Less than two years ago, college officials said that without drastic changes, Stephens College would have to close within three years.
Wendy Libby, then chief financial officer at Furman University in South Carolina, was hired as president to turn things around. During a year-long strategic planning process, which culminated in October with a five-year “Renaissance Plan,” it became clear that the institution’s success lies in Stephens being Stephens.
On May 27, Flat Branch Pub and Brewing will go smoke-free.
General Manager Jim Lee said that all areas inside the building, including the employee break room, will be nonsmoking, but that guests will still be allowed to smoke on the outdoor patio. Currently, the bar area and the break room are the only two areas in the building where smoking is permitted.
The city’s nearly year-long search for a new planning director ended Tuesday when City Manager Ray Beck announced the selection of Timothy Teddy of the village of Lemont, Ill., to lead the department.
Teddy, 45, will begin his new job on June 20. He’ll be paid $83,000 a year plus a $300 monthly car allowance.
Today I embarked on an errand that many of us make, perhaps on a daily basis. You guessed it. The Wal-Mart run. This simple errand becomes quite the adventure on a bike.
I live on the corner of College and University avenues, so the Wal-Mart Supercenter is just a five-minute car ride down the road. I obviously knew this would make for a longer trip on the bike. My concern was the ongoing construction on Broadway.
Woman held in stabbing incident
A Columbia woman has been arrested on suspicion of stabbing another woman early Monday evening.
Dealing with disasters is nothing new for Columbia-native Jeff Chinn. In the past six years, he has volunteered in more than a dozen domestic disasters with the American Red Cross and has just returned from his first international aid experience.
Chinn spent two months in Sri Lanka helping victims of the Dec. 26 tsunami. Nothing he had seen before compared to the devastation in the small island nation, which was hit by 30-foot waves in the disaster.
An unusual alliance between Democrats and rural Republicans in the Missouri House on Tuesday defeated a measure that would allow police to pull over motorists for failing to wear seat belts.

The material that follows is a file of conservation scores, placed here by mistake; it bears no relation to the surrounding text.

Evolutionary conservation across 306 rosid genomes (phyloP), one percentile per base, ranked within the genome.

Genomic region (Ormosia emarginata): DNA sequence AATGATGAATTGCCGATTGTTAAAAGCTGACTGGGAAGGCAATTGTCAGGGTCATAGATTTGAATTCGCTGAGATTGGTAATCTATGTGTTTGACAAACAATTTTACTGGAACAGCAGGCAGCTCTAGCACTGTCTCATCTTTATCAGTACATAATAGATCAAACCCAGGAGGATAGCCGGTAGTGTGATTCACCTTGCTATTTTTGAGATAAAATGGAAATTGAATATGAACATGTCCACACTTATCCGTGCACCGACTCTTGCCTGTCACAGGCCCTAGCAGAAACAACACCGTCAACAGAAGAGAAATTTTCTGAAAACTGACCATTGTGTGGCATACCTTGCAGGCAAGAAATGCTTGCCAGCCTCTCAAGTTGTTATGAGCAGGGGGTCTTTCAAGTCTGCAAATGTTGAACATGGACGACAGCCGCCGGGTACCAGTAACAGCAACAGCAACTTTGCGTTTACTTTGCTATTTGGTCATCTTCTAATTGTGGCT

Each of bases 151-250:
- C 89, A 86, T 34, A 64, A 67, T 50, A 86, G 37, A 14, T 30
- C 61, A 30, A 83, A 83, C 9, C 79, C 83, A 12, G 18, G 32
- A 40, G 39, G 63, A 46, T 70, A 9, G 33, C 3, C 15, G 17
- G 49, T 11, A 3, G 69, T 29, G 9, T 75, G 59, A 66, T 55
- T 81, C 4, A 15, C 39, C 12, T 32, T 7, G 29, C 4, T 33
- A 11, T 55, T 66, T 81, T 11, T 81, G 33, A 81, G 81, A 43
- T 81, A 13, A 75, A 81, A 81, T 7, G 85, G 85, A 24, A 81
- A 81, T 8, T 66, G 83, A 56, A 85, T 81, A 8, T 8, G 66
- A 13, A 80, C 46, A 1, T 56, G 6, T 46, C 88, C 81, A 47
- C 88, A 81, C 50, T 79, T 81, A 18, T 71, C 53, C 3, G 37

The House’s 91-69 vote stripped the seat belt language from state Senate Bill 221, a larger transportation bill that would also repeal a law requiring adult motorcyclists to wear helmets.
Margaret Haxel taught from a wheelchair for two years in the Moberly School District before retiring in 2004. She needed four surgeries — one to replace each hip and knee. After two of the surgeries, she needed help, and more time to recover than her sick days allowed. Both those times, she used her school’s sick leave pool to give her those extra days.
With a pool system, teachers can donate one of their sick days to a pool and then be eligible, if necessary, to use those sick days in addition to the days they have already earned. Haxel did not remember how many days she used from the pool the first time in 2003, but the following year she used the pool for five days.
KANSAS CITY — A judge entered not guilty pleas Tuesday for the mother and stepfather charged with killing a girl found beheaded in Kansas City four years ago.
Michelle M. Johnson, 30, and Harrell Johnson, 25, both of Muskogee, Okla., face one count of second-degree murder and endangering the welfare of a child.
JEFFERSON CITY — The Missouri House narrowly defeated a bill Tuesday that would have made it more difficult for counties to impose restrictive ordinances on farms with large livestock barns.
Family farm activists and environmental groups applauded the 84-77 vote, which shot down a bill that already had been scaled back in an effort to try to pick up support. Opponents worried that it would take away control from local governments.